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Gumby speaks

June 21, 2013

My advice to anyone who will listen is this; don’t ever get ill or need medical treatment in the UK, fly to France, and even with the travelling time involved, treatment will be considerably quicker. Here are the facts. It took me three months to get an appointment with a specialist, 3 days to get a repeat prescription from the doctors surgery and 33 minutes to wait for it to be dispensed. I was on the point of taking a photo of the screen informing the unlucky ill people how long they would have to wait for a pharmacist to reach into a cupboard and retrieve their drugs, when the screen ceased to function. Some in the waiting area were so old, they had probably died waiting. That is one way for the national health Service to cut costs I suppose, keep them waiting long enough so they die before becoming a burden.

Arundel castle cricket

Author does his angry “Gumby” impersonation

But it was even worse. Having finally had my appointment with the nose doctor (a lesser writer and one with a significantly poorer or less developed sense of humour than the author of this column, pictured today doing his best Monty Python “Gumby” impersonation, may have joked that she had bogied about with it), I was given a prescription. As I was paying for the car park and had been at the hospital for nearly an hour, I thought I would go back to the pharmacy in Arundel (where there is no car park charge) to collect my medication. Bad idea. For some ridiculously bureaucratic nonsensical reason, they could not dispense whatever concoction the doctor had ordered, so for me retrieve the drugs, I had to endure a twenty mile return trip to Chichester for it to be dispensed by the hospital. So, with a 33 minute wait, they collected yet another £1.60 (nearly 1.80 euros at today’s Currencies Direct exchange rates) in parking fees. Brilliant economics for the NHS. Crap for the patient.

More rain, gloomy conditions and wind blunted our desire to go out to lunch, so I put that nose to the grindstone (perhaps that was what has been causing the problem, perhaps I should refrain from work for medical reasons) and continued the detailed planning that is required when one is going to be away from the nerve centre of ones empire for 6 weeks. Tennis shoes, golf shoes, beach shorts, cigar humidor are all vital pre requisites for a trip abroad, and must be collected up and packed properly. There is also the question of delegation. Delegating responsibilities has been my watchword over the past 10 years, I have become a past master at it. The secret is in the planning. First find someone willing and capable to take responsibility, then delegate that entire responsibility, and go on holiday. I so hope my label manager is not reading this, but he is so cool there is little chance.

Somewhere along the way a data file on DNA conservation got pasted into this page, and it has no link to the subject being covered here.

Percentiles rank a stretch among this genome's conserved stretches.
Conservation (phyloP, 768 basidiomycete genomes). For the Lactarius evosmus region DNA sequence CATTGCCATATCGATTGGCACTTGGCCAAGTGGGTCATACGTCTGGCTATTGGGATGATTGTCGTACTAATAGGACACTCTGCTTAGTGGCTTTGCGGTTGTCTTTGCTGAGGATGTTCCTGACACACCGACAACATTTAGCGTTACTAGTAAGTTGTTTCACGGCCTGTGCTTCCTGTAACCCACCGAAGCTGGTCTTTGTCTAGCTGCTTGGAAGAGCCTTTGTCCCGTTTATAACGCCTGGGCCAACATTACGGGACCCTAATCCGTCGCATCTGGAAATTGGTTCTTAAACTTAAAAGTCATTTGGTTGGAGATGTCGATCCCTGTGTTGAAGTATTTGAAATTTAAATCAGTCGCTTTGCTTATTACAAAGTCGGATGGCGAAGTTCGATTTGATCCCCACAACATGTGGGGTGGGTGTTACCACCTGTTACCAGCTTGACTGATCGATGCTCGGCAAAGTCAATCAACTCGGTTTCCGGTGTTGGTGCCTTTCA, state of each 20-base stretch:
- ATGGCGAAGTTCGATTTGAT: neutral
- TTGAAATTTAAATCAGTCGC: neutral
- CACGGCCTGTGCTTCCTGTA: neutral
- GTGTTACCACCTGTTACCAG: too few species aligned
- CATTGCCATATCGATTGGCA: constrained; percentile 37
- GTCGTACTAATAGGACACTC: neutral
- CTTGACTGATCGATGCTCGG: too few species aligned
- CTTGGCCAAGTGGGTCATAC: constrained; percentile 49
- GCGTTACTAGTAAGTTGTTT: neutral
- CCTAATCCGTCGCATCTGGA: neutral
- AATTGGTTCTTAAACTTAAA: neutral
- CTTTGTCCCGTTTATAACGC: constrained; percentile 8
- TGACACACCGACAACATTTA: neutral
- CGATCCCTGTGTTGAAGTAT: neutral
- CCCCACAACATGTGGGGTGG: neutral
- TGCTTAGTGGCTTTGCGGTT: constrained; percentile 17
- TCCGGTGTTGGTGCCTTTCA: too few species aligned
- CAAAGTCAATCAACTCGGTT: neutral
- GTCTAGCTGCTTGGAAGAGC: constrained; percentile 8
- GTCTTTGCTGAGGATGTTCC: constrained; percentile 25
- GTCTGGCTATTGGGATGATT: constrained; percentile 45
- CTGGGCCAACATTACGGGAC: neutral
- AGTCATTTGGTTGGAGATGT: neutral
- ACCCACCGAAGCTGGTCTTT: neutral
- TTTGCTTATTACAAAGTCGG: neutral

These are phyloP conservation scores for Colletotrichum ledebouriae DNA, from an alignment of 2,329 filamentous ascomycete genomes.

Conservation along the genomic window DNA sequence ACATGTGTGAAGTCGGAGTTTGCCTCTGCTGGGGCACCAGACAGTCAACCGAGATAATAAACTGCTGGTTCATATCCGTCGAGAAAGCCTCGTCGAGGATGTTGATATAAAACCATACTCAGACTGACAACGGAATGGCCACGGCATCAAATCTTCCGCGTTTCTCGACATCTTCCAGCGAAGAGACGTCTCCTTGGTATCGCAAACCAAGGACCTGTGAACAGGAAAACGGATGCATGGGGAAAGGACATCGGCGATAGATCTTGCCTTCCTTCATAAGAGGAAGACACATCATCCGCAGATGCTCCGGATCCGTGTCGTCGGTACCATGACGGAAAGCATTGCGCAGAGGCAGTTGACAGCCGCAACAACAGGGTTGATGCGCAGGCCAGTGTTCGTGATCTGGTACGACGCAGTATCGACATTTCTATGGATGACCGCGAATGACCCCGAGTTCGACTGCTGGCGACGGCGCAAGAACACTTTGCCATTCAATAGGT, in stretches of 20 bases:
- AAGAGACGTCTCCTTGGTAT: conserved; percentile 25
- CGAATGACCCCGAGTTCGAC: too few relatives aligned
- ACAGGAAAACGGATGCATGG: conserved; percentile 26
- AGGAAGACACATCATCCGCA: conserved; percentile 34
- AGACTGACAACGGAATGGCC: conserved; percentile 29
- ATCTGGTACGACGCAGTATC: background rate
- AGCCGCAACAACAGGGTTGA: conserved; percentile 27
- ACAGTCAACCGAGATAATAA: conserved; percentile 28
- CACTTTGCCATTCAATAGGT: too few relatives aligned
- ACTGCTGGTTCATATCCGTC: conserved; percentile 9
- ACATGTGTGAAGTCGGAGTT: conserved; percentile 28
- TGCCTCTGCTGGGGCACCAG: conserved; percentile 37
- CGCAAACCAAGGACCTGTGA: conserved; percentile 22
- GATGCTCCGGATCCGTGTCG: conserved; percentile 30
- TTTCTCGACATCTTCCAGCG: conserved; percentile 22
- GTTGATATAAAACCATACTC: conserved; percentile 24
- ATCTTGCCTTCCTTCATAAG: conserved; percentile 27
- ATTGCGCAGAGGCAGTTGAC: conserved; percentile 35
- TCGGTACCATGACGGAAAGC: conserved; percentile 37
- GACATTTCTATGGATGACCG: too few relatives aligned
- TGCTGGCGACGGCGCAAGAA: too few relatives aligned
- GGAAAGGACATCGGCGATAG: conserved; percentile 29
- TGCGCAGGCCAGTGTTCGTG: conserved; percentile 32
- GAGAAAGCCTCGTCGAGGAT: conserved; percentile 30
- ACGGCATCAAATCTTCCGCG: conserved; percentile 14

Did I say holiday? What I meant of course was that I am going to France on order to spearhead a sales drive for my new book The Valbonne Monologues. Sales have plateaued at 107 so far, but I think the potential is much higher, maybe even as many as 250 with enough discounting, and err… persuasion if the blackmail kind. I am willing to wager that sales will be achieved in the summer in return for the suppression of photographs or stories about bad behaviour. I cannot wait.

Last night then to a riverside barbecue with the luscious Laura the Cockney. Eventually, the rain relented and, as is completely normal in England, everyone seemed to forget that it had been raining for most of the week and dashed outside to make the most of some quite disappointing hazy sunshine and a stiff breeze, and then to discuss the lack of virtue in an English summer.

Chris France

2 Comments leave one →
  1. Kathryn Soni permalink
    June 22, 2013 10:47 am

    Very true on the endless waiting for health issues in the UK., the delay in waiting for diagnosis has had some serious consequences for some of my friends this year.


  2. Rev. Jeff permalink
    June 22, 2013 12:21 pm

    On the reverse of the coin I was taken ill in the middle of the night near St. Tropez and had to spend 3 days in hospital. The specialist refused treatment unless I came up with a small fortune in cash. I also hear that it is becoming increasingly difficult to get the authorities to honour the reciprocal agreements demanded under european legislation because so many elderly ex. pats are retiring to the South of France and are becoming a drain on resources. The problem with the the millions of minor complaints it is forced to deal with. When I had a heart attack some years ago it was outstanding although it’s true to say that it’s sensible not to be taken seriously ill at weekends !


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